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  • SCWCD : Building JSP Pages Using Standard Actions

    SCWCD 1.5 Exam Kit

    Chapter 8. Building JSP Pages Using Standard Actions

    Given a design goal, create a code snippet using the following standard actions: jsp:useBean (with attributes: 'id', 'scope', 'type', and 'class'), jsp:getProperty, and jsp:setProperty (with all attribute combinations).

    Action jsp:useBean.

    A jsp:useBean action associates an instance of a Java programming language object defined within a given scope and available with a given id with a newly declared scripting variable of the same id.

    When a jsp:useBean action is used in an scriptless page, or in an scriptless context (as in the body of an action so indicated), there are no Java scripting variables created but instead an EL variable is created.

    The jsp:useBean action is quite flexible; its exact semantics depends on the attributes given. The basic semantic tries to find an existing object using id and scope. If the object is not found it will attempt to create the object using the other attributes.

    It is also possible to use this action to give a local name to an object defined elsewhere, as in another JSP page or in a servlet. This can be done by using the type attribute and not providing class or beanName attributes.

    At least ONE of type and class MUST be present, and it is NOT VALID to provide both class and beanName. If type and class are present, class must be assignable to type (in the Java platform sense). For it not to be assignable is a translation time error.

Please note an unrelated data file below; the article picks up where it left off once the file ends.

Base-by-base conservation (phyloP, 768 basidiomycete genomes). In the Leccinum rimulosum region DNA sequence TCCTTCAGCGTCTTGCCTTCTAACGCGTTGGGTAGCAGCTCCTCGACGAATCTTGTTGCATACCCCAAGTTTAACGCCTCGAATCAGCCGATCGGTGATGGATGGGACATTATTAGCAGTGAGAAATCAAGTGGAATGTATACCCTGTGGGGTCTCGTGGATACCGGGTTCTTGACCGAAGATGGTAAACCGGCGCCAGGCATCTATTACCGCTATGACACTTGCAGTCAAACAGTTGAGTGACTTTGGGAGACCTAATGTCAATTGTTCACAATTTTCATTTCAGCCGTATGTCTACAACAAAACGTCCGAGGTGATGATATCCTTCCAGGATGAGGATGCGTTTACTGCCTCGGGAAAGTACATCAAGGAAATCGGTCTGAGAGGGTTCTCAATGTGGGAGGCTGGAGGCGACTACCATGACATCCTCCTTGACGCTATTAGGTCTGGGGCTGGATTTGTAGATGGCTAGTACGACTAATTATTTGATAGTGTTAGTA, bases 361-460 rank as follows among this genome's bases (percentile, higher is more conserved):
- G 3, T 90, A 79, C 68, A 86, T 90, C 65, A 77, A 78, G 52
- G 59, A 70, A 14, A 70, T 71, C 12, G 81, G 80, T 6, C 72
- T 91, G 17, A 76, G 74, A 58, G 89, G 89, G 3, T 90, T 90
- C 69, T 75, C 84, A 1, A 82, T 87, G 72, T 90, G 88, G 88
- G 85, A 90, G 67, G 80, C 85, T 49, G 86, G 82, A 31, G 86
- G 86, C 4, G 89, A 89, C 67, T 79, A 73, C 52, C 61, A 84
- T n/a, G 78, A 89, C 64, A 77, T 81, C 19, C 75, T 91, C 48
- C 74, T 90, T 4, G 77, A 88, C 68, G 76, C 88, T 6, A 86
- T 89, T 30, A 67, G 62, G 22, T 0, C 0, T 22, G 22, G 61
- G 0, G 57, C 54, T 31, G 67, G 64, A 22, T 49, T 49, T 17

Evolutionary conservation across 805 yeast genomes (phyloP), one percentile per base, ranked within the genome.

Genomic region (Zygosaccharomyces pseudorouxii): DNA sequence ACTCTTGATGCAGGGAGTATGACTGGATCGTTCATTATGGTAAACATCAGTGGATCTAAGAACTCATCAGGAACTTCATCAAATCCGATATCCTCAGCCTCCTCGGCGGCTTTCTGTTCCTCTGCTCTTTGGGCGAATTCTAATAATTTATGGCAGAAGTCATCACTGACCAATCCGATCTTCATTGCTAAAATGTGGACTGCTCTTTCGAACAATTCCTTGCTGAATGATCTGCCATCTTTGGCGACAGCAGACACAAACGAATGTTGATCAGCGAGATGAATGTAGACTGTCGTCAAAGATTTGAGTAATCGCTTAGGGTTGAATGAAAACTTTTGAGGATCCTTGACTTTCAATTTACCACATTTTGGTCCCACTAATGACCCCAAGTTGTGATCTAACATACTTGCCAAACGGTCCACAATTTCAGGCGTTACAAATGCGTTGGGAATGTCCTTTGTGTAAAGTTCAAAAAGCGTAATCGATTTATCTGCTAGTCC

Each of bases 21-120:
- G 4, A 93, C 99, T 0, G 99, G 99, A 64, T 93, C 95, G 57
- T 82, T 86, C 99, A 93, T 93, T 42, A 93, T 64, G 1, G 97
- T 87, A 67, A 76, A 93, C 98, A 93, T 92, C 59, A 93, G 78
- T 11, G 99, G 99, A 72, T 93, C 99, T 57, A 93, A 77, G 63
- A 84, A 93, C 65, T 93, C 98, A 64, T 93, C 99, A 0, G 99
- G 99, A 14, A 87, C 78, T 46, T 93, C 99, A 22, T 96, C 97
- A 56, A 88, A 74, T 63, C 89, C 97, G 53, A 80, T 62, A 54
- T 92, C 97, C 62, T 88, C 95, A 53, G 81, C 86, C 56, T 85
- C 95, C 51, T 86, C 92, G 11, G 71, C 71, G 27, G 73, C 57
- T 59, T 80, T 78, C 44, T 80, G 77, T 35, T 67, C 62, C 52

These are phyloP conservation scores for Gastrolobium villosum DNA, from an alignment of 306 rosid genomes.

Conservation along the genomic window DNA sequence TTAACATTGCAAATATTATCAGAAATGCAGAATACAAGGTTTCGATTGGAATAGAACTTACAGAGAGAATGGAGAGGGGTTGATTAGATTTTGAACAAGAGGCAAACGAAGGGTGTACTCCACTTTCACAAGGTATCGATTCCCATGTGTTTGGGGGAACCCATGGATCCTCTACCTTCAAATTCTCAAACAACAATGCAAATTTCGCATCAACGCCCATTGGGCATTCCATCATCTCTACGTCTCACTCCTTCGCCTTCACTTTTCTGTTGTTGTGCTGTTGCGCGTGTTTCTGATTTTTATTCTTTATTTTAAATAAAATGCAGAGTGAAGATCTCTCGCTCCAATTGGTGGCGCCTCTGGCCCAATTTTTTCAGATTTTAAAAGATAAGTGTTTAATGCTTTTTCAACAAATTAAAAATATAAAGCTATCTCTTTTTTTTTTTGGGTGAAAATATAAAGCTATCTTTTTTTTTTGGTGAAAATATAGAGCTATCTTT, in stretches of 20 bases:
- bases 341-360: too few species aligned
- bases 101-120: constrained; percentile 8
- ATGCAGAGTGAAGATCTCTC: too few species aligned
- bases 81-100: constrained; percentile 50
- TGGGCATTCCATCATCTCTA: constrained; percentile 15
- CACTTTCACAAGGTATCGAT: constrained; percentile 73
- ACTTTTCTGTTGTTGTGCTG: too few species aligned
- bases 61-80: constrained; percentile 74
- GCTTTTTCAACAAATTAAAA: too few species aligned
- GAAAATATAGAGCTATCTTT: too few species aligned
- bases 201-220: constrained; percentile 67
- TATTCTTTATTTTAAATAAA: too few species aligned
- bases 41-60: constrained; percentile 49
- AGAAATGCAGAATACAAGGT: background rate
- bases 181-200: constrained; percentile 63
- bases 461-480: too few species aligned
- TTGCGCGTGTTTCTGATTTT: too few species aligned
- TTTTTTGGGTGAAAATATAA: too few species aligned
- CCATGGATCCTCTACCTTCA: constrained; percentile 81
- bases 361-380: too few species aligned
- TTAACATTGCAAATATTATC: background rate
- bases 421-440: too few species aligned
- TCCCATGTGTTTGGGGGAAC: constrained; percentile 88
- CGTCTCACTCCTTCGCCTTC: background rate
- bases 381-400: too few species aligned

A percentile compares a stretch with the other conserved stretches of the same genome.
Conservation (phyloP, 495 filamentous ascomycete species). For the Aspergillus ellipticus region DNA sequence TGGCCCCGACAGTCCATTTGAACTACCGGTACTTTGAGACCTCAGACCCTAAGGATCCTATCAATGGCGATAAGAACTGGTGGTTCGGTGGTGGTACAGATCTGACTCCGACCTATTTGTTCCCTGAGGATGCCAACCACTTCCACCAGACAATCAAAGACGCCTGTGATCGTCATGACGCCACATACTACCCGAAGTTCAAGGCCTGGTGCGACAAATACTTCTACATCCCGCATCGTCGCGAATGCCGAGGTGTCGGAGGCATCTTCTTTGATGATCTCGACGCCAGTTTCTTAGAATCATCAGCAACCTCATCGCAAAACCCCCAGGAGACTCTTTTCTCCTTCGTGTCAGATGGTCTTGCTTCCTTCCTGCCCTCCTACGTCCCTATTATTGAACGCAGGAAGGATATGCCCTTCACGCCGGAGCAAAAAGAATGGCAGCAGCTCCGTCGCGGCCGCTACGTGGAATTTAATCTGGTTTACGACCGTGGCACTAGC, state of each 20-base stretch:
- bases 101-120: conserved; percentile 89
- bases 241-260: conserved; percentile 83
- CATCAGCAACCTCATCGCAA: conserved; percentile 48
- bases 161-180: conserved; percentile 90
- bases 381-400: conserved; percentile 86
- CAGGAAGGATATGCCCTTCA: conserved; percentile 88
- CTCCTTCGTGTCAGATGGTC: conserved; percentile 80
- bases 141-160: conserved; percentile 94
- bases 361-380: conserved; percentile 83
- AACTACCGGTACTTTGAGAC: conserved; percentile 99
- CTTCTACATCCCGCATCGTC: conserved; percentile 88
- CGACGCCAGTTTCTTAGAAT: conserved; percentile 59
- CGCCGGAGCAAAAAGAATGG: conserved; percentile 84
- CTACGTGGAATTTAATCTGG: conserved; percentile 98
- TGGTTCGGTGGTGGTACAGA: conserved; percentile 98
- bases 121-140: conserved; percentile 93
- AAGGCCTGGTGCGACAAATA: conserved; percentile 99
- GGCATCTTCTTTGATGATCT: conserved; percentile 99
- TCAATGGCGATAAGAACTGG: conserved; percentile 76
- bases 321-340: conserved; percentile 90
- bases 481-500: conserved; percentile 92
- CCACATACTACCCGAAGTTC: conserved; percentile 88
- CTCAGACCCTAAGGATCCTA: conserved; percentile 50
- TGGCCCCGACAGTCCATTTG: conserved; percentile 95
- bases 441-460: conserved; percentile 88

The attribute beanName specifies the name of a Bean, as specified in the JavaBeans specification. It is used as an argument to the instantiate method in the java.beans.Beans class. It must be of the form a.b.c, which may be either a class, or the name of a resource of the form a/b/c.ser that will be resolved in the current ClassLoader. If this is not true, a request-time exception, as indicated in the semantics of the instantiate method will be raised. The value of this attribute can be a request-time attribute expression.

    In the following example, a Bean with name connection of type com.myco.myapp.Connection is available after actions on this element, either because it was already created and found, or because it is newly created.

    
    <jsp:useBean id="connection" class="com.myco.myapp.Connection" />
    
    					
    In the next example, the timeout property is set to 33 if the Bean was instantiated:
    
    <jsp:useBean id="connection" class="com.myco.myapp.Connection">
    	<jsp:setProperty name="connection" property="timeout" value="33">
    </jsp:useBean>
    
    					
    In the following example, the object should have been present in the session. If so, it is given the local name wombat with WombatType. A ClassCastException may be raised if the object is of the wrong class, and an InstantiationException may be raised if the object is not defined:
    
    <jsp:useBean id="wombat" type="my.WombatType" scope="session" />
    
    					

    Syntax:

    
    <jsp:useBean id="name" scope="page|request|session|application" typeSpec />
    
    typeSpec ::= 
    	class="className" |
    	class="className" type="typeName" |
    	type="typeName" class="className" |
    	beanName="beanName" type="typeName" |
    	type="typeName" beanName="beanName" |
    	type="typeName"
    
    					
    or
    
    <jsp:useBean id="name" scope="page|request|session|application" typeSpec >
    	[body]
    </jsp:useBean>
    
    					
    In this case, the [body] will be invoked if the Bean denoted by the action is CREATED. Typically, the body will contain either scriptlets or jsp:setProperty tags that will be used to modify the newly created object, but the contents of the body are not restricted.

    Table 8.1. jsp:useBean attributes

    AttributeDescription